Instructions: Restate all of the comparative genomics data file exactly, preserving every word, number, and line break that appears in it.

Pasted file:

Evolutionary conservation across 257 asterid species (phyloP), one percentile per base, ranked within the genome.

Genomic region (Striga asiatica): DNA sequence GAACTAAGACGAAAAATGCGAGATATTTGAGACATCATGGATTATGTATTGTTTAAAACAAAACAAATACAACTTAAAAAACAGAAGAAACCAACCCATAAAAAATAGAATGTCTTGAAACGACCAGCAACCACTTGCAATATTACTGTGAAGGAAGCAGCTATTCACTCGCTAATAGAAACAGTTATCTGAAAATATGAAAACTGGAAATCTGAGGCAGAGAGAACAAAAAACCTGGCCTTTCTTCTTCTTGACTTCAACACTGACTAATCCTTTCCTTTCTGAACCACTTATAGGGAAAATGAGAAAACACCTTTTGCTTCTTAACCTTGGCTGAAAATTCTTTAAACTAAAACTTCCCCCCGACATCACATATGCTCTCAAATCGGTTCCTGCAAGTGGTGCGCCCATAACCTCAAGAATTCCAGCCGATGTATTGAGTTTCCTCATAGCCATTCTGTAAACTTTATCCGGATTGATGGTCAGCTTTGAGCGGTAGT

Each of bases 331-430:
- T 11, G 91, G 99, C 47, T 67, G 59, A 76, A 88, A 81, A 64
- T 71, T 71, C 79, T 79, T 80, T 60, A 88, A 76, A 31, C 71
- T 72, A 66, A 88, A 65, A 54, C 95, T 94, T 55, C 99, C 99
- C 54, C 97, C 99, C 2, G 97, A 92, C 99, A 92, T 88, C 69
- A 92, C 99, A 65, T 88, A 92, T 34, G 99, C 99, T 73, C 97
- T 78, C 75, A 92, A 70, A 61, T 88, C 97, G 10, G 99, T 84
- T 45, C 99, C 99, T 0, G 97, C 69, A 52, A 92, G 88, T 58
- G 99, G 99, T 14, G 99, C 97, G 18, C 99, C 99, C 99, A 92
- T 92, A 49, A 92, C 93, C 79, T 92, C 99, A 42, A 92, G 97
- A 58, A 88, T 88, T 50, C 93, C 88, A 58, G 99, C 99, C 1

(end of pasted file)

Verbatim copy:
Evolutionary conservation across 257 asterid species (phyloP), one percentile per base, ranked within the genome.

Genomic region (Striga asiatica): DNA sequence GAACTAAGACGAAAAATGCGAGATATTTGAGACATCATGGATTATGTATTGTTTAAAACAAAACAAATACAACTTAAAAAACAGAAGAAACCAACCCATAAAAAATAGAATGTCTTGAAACGACCAGCAACCACTTGCAATATTACTGTGAAGGAAGCAGCTATTCACTCGCTAATAGAAACAGTTATCTGAAAATATGAAAACTGGAAATCTGAGGCAGAGAGAACAAAAAACCTGGCCTTTCTTCTTCTTGACTTCAACACTGACTAATCCTTTCCTTTCTGAACCACTTATAGGGAAAATGAGAAAACACCTTTTGCTTCTTAACCTTGGCTGAAAATTCTTTAAACTAAAACTTCCCCCCGACATCACATATGCTCTCAAATCGGTTCCTGCAAGTGGTGCGCCCATAACCTCAAGAATTCCAGCCGATGTATTGAGTTTCCTCATAGCCATTCTGTAAACTTTATCCGGATTGATGGTCAGCTTTGAGCGGTAGT

Each of bases 331-430:
- T 11, G 91, G 99, C 47, T 67, G 59, A 76, A 88, A 81, A 64
- T 71, T 71, C 79, T 79, T 80, T 60, A 88, A 76, A 31, C 71
- T 72, A 66, A 88, A 65, A 54, C 95, T 94, T 55, C 99, C 99
- C 54, C 97, C 99, C 2, G 97, A 92, C 99, A 92, T 88, C 69
- A 92, C 99, A 65, T 88, A 92, T 34, G 99, C 99, T 73, C 97
- T 78, C 75, A 92, A 70, A 61, T 88, C 97, G 10, G 99, T 84
- T 45, C 99, C 99, T 0, G 97, C 69, A 52, A 92, G 88, T 58
- G 99, G 99, T 14, G 99, C 97, G 18, C 99, C 99, C 99, A 92
- T 92, A 49, A 92, C 93, C 79, T 92, C 99, A 42, A 92, G 97
- A 58, A 88, T 88, T 50, C 93, C 88, A 58, G 99, C 99, C 1